<meta http-equiv="refresh" content="1; url=/nojavascript/"> Demonstrations for Chapter 15 | CK-12 Foundation
Dismiss
Skip Navigation
You are reading an older version of this FlexBook® textbook: Chemistry - Second Edition Teacher's Edition Go to the latest version.

15.10: Demonstrations for Chapter 15

Difficulty Level: At Grade Created by: CK-12

Charles Law with a Balloon and a Bunsen Burner

Brief description of demonstration

A Bunsen burner is lit and adjusted to a cool flame. Students then hold a partially inflated balloon over the flame. The balloon inflates rapidly, which they feel.

Materials

  • Bunsen burner
  • Balloons, several
  • Matches

Procedure

Light the Bunsen burner, and adjust to a cool flame. Inflate the balloons by blowing into them until they reach a diameter of 20 to 25 \ cm. Tie the end off. Have the students hold the inflated balloon about 30 \ cm over the flame. The balloon will rapidly inflate.

Hazards

The Bunsen burner can cause burns or ignite clothing if the student gets too close. Demonstrate how to hold the balloon before allowing the students to do it. The balloon inflates so rapidly and is such a strange tactile feeling that the students often think it’s alive, which can be startling to some. Be aware of over-reaction, and clear away any breakable items that may come into harms’ way.

Disposal

Throw the used balloons away.

Discussion

For a balloon that is 20 \ cm in diameter, the circumference of the balloon will change about 7 \ mm for every applied 10^\circ C temperature change. This is a relatively small change, but it does happen almost instantaneously, which surprises students.

Brownian Motion Demonstration

Brief description of demonstration

The Brownian Motion Apparatus consists of a metal chamber with a glass viewing window on top and a lens on one side to allow a light source to shine in the chamber. Smoke from a smoldering rope or an extinguished match is drawn into the chamber through an inlet tube by squeezing the rubber bulb. The chamber is illuminated by light shining through the side lens (laser light is best, if you have a laser pointer). The smoke cell sits on a microscope stage and by focusing through the top viewing window, smoke particles are visible (like shiny stars) against a dark background. The smoke particles jiggle about as they are bombarded by air molecules. There is also some sideways drift due to convection currents. If you have a projecting microscope, the image can be projected on a screen so everyone can see at the same time. Sometimes the smoke particles seem to explode as they rise or sink out of focus. The smoke activity in the cell will die down after a while so a new puff of smoke must be drawn in now and then.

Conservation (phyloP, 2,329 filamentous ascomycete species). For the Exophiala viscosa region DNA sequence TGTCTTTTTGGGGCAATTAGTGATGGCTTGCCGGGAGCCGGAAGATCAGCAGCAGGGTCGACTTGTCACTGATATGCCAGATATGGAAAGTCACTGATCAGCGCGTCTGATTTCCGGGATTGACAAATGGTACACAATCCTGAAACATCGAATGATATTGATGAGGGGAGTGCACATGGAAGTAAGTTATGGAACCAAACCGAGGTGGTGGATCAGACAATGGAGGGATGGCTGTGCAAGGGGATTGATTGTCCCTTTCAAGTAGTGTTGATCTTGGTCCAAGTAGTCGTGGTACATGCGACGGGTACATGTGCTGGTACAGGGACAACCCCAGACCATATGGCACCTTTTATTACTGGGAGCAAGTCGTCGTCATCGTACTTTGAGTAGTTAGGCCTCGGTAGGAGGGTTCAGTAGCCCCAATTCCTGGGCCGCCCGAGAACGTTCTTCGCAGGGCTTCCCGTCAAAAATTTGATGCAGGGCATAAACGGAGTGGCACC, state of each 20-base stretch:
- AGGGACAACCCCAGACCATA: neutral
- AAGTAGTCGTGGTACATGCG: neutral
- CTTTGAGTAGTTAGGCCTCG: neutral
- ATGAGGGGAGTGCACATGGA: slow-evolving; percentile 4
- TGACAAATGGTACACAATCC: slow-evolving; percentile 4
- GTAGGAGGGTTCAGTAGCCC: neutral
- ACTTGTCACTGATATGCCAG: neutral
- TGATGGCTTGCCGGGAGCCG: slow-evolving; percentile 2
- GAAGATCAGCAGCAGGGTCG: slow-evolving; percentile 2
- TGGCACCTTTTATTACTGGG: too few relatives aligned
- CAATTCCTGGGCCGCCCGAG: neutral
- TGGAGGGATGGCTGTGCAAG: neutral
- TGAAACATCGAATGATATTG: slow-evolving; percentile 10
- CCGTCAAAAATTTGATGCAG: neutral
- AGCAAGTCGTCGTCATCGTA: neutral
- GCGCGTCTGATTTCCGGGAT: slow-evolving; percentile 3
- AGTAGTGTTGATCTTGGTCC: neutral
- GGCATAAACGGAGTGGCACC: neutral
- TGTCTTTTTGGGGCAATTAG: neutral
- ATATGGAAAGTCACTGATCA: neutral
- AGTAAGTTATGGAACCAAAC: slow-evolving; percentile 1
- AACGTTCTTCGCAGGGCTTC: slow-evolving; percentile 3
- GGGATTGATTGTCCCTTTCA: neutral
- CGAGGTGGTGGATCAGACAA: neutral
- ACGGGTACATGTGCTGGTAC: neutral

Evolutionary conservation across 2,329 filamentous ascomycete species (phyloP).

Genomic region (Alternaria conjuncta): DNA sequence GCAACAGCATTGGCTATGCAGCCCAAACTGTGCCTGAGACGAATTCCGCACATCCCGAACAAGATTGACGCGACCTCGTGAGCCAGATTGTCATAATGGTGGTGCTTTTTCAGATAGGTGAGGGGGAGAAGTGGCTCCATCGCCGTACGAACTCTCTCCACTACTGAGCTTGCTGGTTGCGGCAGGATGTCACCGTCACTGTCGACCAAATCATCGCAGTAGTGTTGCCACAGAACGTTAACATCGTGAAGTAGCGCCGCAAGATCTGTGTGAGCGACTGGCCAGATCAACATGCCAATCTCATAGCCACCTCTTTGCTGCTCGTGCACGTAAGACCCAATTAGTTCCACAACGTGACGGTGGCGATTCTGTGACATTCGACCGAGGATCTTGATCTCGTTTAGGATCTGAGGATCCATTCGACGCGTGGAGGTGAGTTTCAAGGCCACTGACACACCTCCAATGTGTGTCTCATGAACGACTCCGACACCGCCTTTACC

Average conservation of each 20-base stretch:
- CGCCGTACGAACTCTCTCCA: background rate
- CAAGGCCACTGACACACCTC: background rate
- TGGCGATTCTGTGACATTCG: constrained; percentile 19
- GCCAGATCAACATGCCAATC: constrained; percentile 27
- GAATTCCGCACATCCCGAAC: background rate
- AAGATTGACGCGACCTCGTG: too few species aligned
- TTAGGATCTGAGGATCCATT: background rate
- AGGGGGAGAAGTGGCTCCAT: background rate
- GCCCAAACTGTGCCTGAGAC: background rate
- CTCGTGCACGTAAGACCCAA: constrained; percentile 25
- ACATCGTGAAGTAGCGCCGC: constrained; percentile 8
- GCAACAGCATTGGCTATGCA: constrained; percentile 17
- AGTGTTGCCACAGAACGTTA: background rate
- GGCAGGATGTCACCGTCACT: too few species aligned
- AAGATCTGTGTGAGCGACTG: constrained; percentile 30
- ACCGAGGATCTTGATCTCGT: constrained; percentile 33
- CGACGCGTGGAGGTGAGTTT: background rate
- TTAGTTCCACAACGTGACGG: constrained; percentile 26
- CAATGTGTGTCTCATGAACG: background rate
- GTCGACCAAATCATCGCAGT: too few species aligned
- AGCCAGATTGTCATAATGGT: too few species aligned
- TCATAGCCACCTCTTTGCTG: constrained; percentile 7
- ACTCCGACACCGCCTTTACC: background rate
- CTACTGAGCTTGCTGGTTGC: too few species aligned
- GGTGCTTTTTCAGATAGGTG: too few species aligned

Materials

  • Microscope or projecting microscope
  • Source of smoke (smoldering rope or an extinguished match)
  • Brownian Motion Apparatus

Procedure

  1. Place the Brownian Motion Apparatus on the microscope stage.
  2. Adjust the side light into the lens.
  3. Squeeze the rubber bulb and hold it empty.
  4. Light and blow out a match. Hold smoking match near the inlet aperture and release the squeeze bulb.
  5. Have the students take turn viewing unless you have a projecting microscope or a TV camera.

Hazards

None.

Disposal

Dispose of cooled matches in waste basket.

Discussion

Make sure the students understand that the smoke particles are much too large to exhibit molecular motion. The movement of the smoke particles is due to collisions from air molecules that do have molecular motion.

Molecular Motion/Kinetic Energy Demo

Brief description of demonstration

The apparatus is a glass tube with a small amount of mercury in the bottom and some glass chips floating on the mercury. (The apparatus is sometimes referred to as Stoekle’s Molecular Apparatus) At room temperature, the molecular motion of the mercury molecules is not forceful enough to move the glass chips.

When the tube is held over a Bunsen burner, however, the molecular motion of the mercury molecules increases, and the collisions of the mercury molecules with the bottom of the glass chips sends them flying to the top of the tube.

Materials

  • Molecular motion demonstration tube
  • Utility clamp
  • Bunsen burner
  • Pot holder (something to lay the hot tube on while cooling)
  • Matches

Procedure